# Periodic Motion

Periodic motion of some source object is necessary to produce a sustained musical sound (i.e., one with definite pitch and quality). For example, to produce a standard musical A (440 Hz), the source object must sustain periodic motion at 440 vibrations per second with a tolerance of less than 1 Hz -- the normal human ear can detect the difference between 440 Hz and 441 Hz. The conditions necessary for periodic motion are

1. elasticity - the capacity to return precisely to the original configuration after being distorted.
• a. a definite equilibrium configuration
• b. a restoring force to bring the system back to equilibrium
2. A source of energy.

Fortunately, it is not hard to find vibrators which meet these conditions, hence the richness in variety of musical sound sources.

### Terms for describing periodic motion.

A mass on a spring is an example of periodic motion with a single frequency called simple harmonic motion.
Index

Periodic motion concepts

Elasticity and musical sources

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# Description of Periodic Motion

Motion which repeats itself precisely can be described with the following terms:

• Period: the time required to complete a full cycle, T in seconds/cycle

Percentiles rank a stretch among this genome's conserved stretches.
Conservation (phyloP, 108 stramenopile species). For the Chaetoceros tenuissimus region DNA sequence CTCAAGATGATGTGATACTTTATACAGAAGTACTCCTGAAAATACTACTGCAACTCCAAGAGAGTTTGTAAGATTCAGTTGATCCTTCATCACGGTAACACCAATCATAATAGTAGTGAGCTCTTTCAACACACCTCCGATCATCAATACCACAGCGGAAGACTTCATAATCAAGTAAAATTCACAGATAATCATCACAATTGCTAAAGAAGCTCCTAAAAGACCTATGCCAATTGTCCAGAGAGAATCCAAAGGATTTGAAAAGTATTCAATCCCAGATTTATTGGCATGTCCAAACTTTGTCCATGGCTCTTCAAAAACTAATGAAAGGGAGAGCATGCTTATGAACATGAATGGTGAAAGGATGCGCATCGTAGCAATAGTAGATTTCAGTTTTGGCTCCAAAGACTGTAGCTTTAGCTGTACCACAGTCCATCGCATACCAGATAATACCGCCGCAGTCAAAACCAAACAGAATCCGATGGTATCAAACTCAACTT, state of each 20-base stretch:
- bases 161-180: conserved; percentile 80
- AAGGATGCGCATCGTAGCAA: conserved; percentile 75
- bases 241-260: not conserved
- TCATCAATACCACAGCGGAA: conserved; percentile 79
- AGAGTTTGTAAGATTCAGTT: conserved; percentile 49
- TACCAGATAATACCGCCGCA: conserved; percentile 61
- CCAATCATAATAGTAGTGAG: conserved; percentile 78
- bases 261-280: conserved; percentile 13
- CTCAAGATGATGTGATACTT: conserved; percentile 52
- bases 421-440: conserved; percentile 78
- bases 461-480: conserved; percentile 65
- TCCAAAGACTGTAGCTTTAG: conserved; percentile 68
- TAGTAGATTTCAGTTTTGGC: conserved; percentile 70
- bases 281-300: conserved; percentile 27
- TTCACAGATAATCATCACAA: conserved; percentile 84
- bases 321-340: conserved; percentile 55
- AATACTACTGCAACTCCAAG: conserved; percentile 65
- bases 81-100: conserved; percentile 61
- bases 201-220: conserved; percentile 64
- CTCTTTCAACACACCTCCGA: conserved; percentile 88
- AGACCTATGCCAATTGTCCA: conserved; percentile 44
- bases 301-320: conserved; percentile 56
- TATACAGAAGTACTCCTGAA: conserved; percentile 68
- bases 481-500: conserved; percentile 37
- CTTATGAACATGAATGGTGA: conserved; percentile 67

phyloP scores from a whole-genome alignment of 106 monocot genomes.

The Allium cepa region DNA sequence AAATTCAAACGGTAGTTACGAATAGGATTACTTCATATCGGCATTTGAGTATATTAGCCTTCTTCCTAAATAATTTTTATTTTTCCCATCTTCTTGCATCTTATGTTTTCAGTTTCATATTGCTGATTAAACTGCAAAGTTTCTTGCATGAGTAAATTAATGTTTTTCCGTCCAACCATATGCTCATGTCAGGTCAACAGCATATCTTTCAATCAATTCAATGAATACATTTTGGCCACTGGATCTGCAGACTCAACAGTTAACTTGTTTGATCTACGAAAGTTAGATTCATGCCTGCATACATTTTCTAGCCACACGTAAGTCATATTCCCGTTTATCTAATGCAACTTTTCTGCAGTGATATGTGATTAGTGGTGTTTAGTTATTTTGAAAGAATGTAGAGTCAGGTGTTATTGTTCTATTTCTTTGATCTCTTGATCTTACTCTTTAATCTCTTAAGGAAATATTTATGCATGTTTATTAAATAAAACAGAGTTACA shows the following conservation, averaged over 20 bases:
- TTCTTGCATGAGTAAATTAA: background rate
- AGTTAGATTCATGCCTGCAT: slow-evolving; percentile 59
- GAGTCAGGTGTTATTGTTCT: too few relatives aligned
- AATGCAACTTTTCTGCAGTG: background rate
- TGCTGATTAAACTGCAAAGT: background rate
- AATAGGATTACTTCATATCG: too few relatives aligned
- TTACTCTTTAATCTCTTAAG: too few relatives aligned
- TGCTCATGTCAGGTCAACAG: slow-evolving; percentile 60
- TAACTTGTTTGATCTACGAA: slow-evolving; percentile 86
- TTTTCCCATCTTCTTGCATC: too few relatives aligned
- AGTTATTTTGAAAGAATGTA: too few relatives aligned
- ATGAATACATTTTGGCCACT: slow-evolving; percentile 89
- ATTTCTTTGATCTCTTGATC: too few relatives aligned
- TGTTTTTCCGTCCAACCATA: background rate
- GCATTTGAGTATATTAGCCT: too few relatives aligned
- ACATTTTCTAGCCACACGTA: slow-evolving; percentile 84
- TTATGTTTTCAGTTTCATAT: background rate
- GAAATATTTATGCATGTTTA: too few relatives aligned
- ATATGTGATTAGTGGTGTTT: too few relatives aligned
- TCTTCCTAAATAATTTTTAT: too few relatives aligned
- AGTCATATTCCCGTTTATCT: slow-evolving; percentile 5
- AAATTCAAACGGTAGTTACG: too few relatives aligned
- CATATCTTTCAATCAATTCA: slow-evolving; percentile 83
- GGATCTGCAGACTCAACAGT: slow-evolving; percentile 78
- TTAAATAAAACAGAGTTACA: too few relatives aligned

• Frequency: the number of cycles per second, f in 1/seconds or Hertz (Hz)

• Amplitude: the maximum displacement from equilibrium A

and if the periodic motion is in the form of a traveling wave, one needs also

 Traveling wave relationship Traveling wave parameters
 Example: vary the parameters for a sine wave
Index

Periodic motion concepts

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# Period, Frequency and Amplitude

 In a plot of periodic motion as a function of time, the period can be seen as the repeat time for the motion. The frequency is the reciprocal of the period. If the period T = s T = ms T = x 10^ s then the frequency f = Hz f = kHz f = MHz f = x 10^ Hz Simple harmonic motion Equilibrium condition
Index

Periodic motion concepts

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